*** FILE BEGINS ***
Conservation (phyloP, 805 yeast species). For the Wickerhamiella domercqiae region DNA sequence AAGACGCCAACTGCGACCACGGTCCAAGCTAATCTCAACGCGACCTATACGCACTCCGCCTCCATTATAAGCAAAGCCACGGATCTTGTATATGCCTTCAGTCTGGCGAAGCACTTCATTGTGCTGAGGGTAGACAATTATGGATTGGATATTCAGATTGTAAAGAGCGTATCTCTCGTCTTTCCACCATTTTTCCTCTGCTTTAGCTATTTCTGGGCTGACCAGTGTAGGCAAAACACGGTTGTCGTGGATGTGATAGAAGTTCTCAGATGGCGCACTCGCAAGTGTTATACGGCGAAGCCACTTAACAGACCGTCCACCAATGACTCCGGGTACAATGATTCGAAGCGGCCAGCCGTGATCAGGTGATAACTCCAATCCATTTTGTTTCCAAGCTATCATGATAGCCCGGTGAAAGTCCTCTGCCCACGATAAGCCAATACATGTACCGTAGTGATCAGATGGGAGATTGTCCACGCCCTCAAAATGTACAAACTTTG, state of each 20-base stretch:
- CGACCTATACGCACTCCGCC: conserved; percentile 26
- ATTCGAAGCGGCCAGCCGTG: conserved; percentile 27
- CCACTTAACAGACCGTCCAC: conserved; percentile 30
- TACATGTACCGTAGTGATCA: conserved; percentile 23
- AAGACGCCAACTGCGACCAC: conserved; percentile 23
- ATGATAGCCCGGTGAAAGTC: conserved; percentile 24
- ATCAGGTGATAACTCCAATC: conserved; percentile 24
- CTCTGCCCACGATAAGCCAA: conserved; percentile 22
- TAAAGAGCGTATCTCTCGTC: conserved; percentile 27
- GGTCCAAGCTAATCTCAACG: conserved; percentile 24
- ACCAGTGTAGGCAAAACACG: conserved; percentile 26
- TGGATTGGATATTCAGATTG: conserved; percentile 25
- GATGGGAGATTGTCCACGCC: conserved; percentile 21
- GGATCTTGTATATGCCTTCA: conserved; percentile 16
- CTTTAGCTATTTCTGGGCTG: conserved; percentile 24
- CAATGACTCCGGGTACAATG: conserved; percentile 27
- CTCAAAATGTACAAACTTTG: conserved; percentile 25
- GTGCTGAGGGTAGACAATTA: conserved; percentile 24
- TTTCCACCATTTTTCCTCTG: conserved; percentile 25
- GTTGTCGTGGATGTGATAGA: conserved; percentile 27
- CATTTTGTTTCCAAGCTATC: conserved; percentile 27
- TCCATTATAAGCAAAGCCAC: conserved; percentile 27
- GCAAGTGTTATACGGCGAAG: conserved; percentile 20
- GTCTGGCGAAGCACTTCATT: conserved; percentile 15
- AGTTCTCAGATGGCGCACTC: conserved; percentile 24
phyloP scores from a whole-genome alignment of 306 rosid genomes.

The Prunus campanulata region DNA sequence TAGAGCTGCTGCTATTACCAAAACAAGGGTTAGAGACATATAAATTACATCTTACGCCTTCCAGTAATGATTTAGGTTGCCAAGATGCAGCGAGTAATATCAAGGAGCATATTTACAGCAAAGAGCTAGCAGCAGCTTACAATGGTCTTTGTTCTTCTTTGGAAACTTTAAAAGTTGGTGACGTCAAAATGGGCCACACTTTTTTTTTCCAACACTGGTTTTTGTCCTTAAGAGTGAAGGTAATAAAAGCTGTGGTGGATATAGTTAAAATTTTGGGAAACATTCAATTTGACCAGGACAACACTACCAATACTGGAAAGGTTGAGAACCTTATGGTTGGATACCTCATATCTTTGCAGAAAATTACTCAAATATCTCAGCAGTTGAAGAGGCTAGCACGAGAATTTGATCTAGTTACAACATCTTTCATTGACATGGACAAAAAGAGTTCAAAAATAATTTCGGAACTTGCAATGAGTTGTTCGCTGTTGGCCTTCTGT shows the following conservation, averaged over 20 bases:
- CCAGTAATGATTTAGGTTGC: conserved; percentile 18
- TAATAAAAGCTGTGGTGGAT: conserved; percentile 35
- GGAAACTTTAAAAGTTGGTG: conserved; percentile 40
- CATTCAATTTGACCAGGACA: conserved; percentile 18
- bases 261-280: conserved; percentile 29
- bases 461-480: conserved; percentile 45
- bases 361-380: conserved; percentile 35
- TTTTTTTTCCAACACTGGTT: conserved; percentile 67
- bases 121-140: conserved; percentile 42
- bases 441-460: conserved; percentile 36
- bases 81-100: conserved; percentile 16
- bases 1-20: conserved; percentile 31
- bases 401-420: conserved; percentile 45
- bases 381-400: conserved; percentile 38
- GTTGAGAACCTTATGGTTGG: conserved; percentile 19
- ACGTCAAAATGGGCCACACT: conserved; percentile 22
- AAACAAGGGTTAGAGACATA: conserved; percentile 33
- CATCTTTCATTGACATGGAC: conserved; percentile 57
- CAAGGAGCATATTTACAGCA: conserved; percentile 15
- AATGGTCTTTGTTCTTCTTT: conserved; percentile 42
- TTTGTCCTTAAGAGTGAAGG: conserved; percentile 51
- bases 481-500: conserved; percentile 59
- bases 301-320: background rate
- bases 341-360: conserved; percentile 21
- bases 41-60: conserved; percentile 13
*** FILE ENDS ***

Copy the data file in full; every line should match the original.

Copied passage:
Conservation (phyloP, 805 yeast species). For the Wickerhamiella domercqiae region DNA sequence AAGACGCCAACTGCGACCACGGTCCAAGCTAATCTCAACGCGACCTATACGCACTCCGCCTCCATTATAAGCAAAGCCACGGATCTTGTATATGCCTTCAGTCTGGCGAAGCACTTCATTGTGCTGAGGGTAGACAATTATGGATTGGATATTCAGATTGTAAAGAGCGTATCTCTCGTCTTTCCACCATTTTTCCTCTGCTTTAGCTATTTCTGGGCTGACCAGTGTAGGCAAAACACGGTTGTCGTGGATGTGATAGAAGTTCTCAGATGGCGCACTCGCAAGTGTTATACGGCGAAGCCACTTAACAGACCGTCCACCAATGACTCCGGGTACAATGATTCGAAGCGGCCAGCCGTGATCAGGTGATAACTCCAATCCATTTTGTTTCCAAGCTATCATGATAGCCCGGTGAAAGTCCTCTGCCCACGATAAGCCAATACATGTACCGTAGTGATCAGATGGGAGATTGTCCACGCCCTCAAAATGTACAAACTTTG, state of each 20-base stretch:
- CGACCTATACGCACTCCGCC: conserved; percentile 26
- ATTCGAAGCGGCCAGCCGTG: conserved; percentile 27
- CCACTTAACAGACCGTCCAC: conserved; percentile 30
- TACATGTACCGTAGTGATCA: conserved; percentile 23
- AAGACGCCAACTGCGACCAC: conserved; percentile 23
- ATGATAGCCCGGTGAAAGTC: conserved; percentile 24
- ATCAGGTGATAACTCCAATC: conserved; percentile 24
- CTCTGCCCACGATAAGCCAA: conserved; percentile 22
- TAAAGAGCGTATCTCTCGTC: conserved; percentile 27
- GGTCCAAGCTAATCTCAACG: conserved; percentile 24
- ACCAGTGTAGGCAAAACACG: conserved; percentile 26
- TGGATTGGATATTCAGATTG: conserved; percentile 25
- GATGGGAGATTGTCCACGCC: conserved; percentile 21
- GGATCTTGTATATGCCTTCA: conserved; percentile 16
- CTTTAGCTATTTCTGGGCTG: conserved; percentile 24
- CAATGACTCCGGGTACAATG: conserved; percentile 27
- CTCAAAATGTACAAACTTTG: conserved; percentile 25
- GTGCTGAGGGTAGACAATTA: conserved; percentile 24
- TTTCCACCATTTTTCCTCTG: conserved; percentile 25
- GTTGTCGTGGATGTGATAGA: conserved; percentile 27
- CATTTTGTTTCCAAGCTATC: conserved; percentile 27
- TCCATTATAAGCAAAGCCAC: conserved; percentile 27
- GCAAGTGTTATACGGCGAAG: conserved; percentile 20
- GTCTGGCGAAGCACTTCATT: conserved; percentile 15
- AGTTCTCAGATGGCGCACTC: conserved; percentile 24
phyloP scores from a whole-genome alignment of 306 rosid genomes.

The Prunus campanulata region DNA sequence TAGAGCTGCTGCTATTACCAAAACAAGGGTTAGAGACATATAAATTACATCTTACGCCTTCCAGTAATGATTTAGGTTGCCAAGATGCAGCGAGTAATATCAAGGAGCATATTTACAGCAAAGAGCTAGCAGCAGCTTACAATGGTCTTTGTTCTTCTTTGGAAACTTTAAAAGTTGGTGACGTCAAAATGGGCCACACTTTTTTTTTCCAACACTGGTTTTTGTCCTTAAGAGTGAAGGTAATAAAAGCTGTGGTGGATATAGTTAAAATTTTGGGAAACATTCAATTTGACCAGGACAACACTACCAATACTGGAAAGGTTGAGAACCTTATGGTTGGATACCTCATATCTTTGCAGAAAATTACTCAAATATCTCAGCAGTTGAAGAGGCTAGCACGAGAATTTGATCTAGTTACAACATCTTTCATTGACATGGACAAAAAGAGTTCAAAAATAATTTCGGAACTTGCAATGAGTTGTTCGCTGTTGGCCTTCTGT shows the following conservation, averaged over 20 bases:
- CCAGTAATGATTTAGGTTGC: conserved; percentile 18
- TAATAAAAGCTGTGGTGGAT: conserved; percentile 35
- GGAAACTTTAAAAGTTGGTG: conserved; percentile 40
- CATTCAATTTGACCAGGACA: conserved; percentile 18
- bases 261-280: conserved; percentile 29
- bases 461-480: conserved; percentile 45
- bases 361-380: conserved; percentile 35
- TTTTTTTTCCAACACTGGTT: conserved; percentile 67
- bases 121-140: conserved; percentile 42
- bases 441-460: conserved; percentile 36
- bases 81-100: conserved; percentile 16
- bases 1-20: conserved; percentile 31
- bases 401-420: conserved; percentile 45
- bases 381-400: conserved; percentile 38
- GTTGAGAACCTTATGGTTGG: conserved; percentile 19
- ACGTCAAAATGGGCCACACT: conserved; percentile 22
- AAACAAGGGTTAGAGACATA: conserved; percentile 33
- CATCTTTCATTGACATGGAC: conserved; percentile 57
- CAAGGAGCATATTTACAGCA: conserved; percentile 15
- AATGGTCTTTGTTCTTCTTT: conserved; percentile 42
- TTTGTCCTTAAGAGTGAAGG: conserved; percentile 51
- bases 481-500: conserved; percentile 59
- bases 301-320: background rate
- bases 341-360: conserved; percentile 21
- bases 41-60: conserved; percentile 13